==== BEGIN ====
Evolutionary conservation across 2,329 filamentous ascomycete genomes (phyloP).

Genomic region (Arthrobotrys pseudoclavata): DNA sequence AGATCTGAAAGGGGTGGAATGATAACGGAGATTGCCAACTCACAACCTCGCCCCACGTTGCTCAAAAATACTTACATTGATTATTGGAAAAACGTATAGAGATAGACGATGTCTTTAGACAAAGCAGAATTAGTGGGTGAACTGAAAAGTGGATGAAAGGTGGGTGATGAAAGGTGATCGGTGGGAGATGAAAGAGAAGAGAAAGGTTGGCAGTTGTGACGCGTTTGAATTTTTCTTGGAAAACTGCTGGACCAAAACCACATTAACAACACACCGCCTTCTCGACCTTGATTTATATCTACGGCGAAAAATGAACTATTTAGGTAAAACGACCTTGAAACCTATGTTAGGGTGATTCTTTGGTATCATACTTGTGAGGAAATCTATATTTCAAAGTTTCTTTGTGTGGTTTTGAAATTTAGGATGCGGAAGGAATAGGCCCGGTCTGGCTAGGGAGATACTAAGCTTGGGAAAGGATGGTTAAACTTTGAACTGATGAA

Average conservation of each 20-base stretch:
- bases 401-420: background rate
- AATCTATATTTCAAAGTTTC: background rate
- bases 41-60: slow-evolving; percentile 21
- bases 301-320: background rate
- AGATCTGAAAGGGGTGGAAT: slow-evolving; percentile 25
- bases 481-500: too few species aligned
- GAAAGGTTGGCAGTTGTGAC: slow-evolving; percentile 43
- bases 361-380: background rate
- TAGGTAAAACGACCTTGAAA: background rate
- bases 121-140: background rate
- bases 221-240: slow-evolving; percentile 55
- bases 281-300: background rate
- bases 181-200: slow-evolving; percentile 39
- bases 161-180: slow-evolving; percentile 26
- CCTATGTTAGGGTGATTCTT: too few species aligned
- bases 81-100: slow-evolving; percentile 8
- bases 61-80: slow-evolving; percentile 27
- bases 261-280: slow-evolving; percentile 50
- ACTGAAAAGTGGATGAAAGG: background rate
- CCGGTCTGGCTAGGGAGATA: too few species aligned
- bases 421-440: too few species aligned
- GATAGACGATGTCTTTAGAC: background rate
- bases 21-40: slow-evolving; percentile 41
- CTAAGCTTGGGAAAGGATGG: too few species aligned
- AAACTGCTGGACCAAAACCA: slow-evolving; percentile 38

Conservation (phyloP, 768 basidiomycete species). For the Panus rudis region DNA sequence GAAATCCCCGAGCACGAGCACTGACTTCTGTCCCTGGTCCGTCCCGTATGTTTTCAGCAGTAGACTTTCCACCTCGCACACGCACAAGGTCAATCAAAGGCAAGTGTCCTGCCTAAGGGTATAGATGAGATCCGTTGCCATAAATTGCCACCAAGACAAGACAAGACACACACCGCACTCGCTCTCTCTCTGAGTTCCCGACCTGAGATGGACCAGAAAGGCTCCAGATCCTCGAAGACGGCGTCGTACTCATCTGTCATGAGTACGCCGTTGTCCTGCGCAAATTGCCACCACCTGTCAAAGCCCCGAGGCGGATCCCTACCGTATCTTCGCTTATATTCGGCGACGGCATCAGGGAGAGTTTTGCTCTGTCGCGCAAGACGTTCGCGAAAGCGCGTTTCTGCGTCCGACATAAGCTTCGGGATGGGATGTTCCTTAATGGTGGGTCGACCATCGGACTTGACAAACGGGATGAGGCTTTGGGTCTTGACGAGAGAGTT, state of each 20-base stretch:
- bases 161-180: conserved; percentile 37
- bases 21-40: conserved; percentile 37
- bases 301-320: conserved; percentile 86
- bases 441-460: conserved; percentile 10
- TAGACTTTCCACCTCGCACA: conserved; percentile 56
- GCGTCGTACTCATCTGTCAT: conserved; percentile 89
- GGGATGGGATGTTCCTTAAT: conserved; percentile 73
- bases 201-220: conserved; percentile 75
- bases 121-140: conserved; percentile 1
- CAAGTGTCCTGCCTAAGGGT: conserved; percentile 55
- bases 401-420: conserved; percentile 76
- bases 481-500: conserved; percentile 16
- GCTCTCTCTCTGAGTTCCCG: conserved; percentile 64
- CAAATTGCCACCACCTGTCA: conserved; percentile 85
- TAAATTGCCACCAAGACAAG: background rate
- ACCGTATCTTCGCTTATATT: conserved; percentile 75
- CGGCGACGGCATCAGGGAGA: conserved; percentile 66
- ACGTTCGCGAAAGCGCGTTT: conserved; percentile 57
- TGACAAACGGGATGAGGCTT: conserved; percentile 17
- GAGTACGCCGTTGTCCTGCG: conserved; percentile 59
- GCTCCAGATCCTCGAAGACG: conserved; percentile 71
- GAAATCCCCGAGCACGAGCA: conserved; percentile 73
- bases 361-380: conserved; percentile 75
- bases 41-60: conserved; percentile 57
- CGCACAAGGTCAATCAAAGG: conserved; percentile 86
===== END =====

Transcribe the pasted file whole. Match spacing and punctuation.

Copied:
Evolutionary conservation across 2,329 filamentous ascomycete genomes (phyloP).

Genomic region (Arthrobotrys pseudoclavata): DNA sequence AGATCTGAAAGGGGTGGAATGATAACGGAGATTGCCAACTCACAACCTCGCCCCACGTTGCTCAAAAATACTTACATTGATTATTGGAAAAACGTATAGAGATAGACGATGTCTTTAGACAAAGCAGAATTAGTGGGTGAACTGAAAAGTGGATGAAAGGTGGGTGATGAAAGGTGATCGGTGGGAGATGAAAGAGAAGAGAAAGGTTGGCAGTTGTGACGCGTTTGAATTTTTCTTGGAAAACTGCTGGACCAAAACCACATTAACAACACACCGCCTTCTCGACCTTGATTTATATCTACGGCGAAAAATGAACTATTTAGGTAAAACGACCTTGAAACCTATGTTAGGGTGATTCTTTGGTATCATACTTGTGAGGAAATCTATATTTCAAAGTTTCTTTGTGTGGTTTTGAAATTTAGGATGCGGAAGGAATAGGCCCGGTCTGGCTAGGGAGATACTAAGCTTGGGAAAGGATGGTTAAACTTTGAACTGATGAA

Average conservation of each 20-base stretch:
- bases 401-420: background rate
- AATCTATATTTCAAAGTTTC: background rate
- bases 41-60: slow-evolving; percentile 21
- bases 301-320: background rate
- AGATCTGAAAGGGGTGGAAT: slow-evolving; percentile 25
- bases 481-500: too few species aligned
- GAAAGGTTGGCAGTTGTGAC: slow-evolving; percentile 43
- bases 361-380: background rate
- TAGGTAAAACGACCTTGAAA: background rate
- bases 121-140: background rate
- bases 221-240: slow-evolving; percentile 55
- bases 281-300: background rate
- bases 181-200: slow-evolving; percentile 39
- bases 161-180: slow-evolving; percentile 26
- CCTATGTTAGGGTGATTCTT: too few species aligned
- bases 81-100: slow-evolving; percentile 8
- bases 61-80: slow-evolving; percentile 27
- bases 261-280: slow-evolving; percentile 50
- ACTGAAAAGTGGATGAAAGG: background rate
- CCGGTCTGGCTAGGGAGATA: too few species aligned
- bases 421-440: too few species aligned
- GATAGACGATGTCTTTAGAC: background rate
- bases 21-40: slow-evolving; percentile 41
- CTAAGCTTGGGAAAGGATGG: too few species aligned
- AAACTGCTGGACCAAAACCA: slow-evolving; percentile 38

Conservation (phyloP, 768 basidiomycete species). For the Panus rudis region DNA sequence GAAATCCCCGAGCACGAGCACTGACTTCTGTCCCTGGTCCGTCCCGTATGTTTTCAGCAGTAGACTTTCCACCTCGCACACGCACAAGGTCAATCAAAGGCAAGTGTCCTGCCTAAGGGTATAGATGAGATCCGTTGCCATAAATTGCCACCAAGACAAGACAAGACACACACCGCACTCGCTCTCTCTCTGAGTTCCCGACCTGAGATGGACCAGAAAGGCTCCAGATCCTCGAAGACGGCGTCGTACTCATCTGTCATGAGTACGCCGTTGTCCTGCGCAAATTGCCACCACCTGTCAAAGCCCCGAGGCGGATCCCTACCGTATCTTCGCTTATATTCGGCGACGGCATCAGGGAGAGTTTTGCTCTGTCGCGCAAGACGTTCGCGAAAGCGCGTTTCTGCGTCCGACATAAGCTTCGGGATGGGATGTTCCTTAATGGTGGGTCGACCATCGGACTTGACAAACGGGATGAGGCTTTGGGTCTTGACGAGAGAGTT, state of each 20-base stretch:
- bases 161-180: conserved; percentile 37
- bases 21-40: conserved; percentile 37
- bases 301-320: conserved; percentile 86
- bases 441-460: conserved; percentile 10
- TAGACTTTCCACCTCGCACA: conserved; percentile 56
- GCGTCGTACTCATCTGTCAT: conserved; percentile 89
- GGGATGGGATGTTCCTTAAT: conserved; percentile 73
- bases 201-220: conserved; percentile 75
- bases 121-140: conserved; percentile 1
- CAAGTGTCCTGCCTAAGGGT: conserved; percentile 55
- bases 401-420: conserved; percentile 76
- bases 481-500: conserved; percentile 16
- GCTCTCTCTCTGAGTTCCCG: conserved; percentile 64
- CAAATTGCCACCACCTGTCA: conserved; percentile 85
- TAAATTGCCACCAAGACAAG: background rate
- ACCGTATCTTCGCTTATATT: conserved; percentile 75
- CGGCGACGGCATCAGGGAGA: conserved; percentile 66
- ACGTTCGCGAAAGCGCGTTT: conserved; percentile 57
- TGACAAACGGGATGAGGCTT: conserved; percentile 17
- GAGTACGCCGTTGTCCTGCG: conserved; percentile 59
- GCTCCAGATCCTCGAAGACG: conserved; percentile 71
- GAAATCCCCGAGCACGAGCA: conserved; percentile 73
- bases 361-380: conserved; percentile 75
- bases 41-60: conserved; percentile 57
- CGCACAAGGTCAATCAAAGG: conserved; percentile 86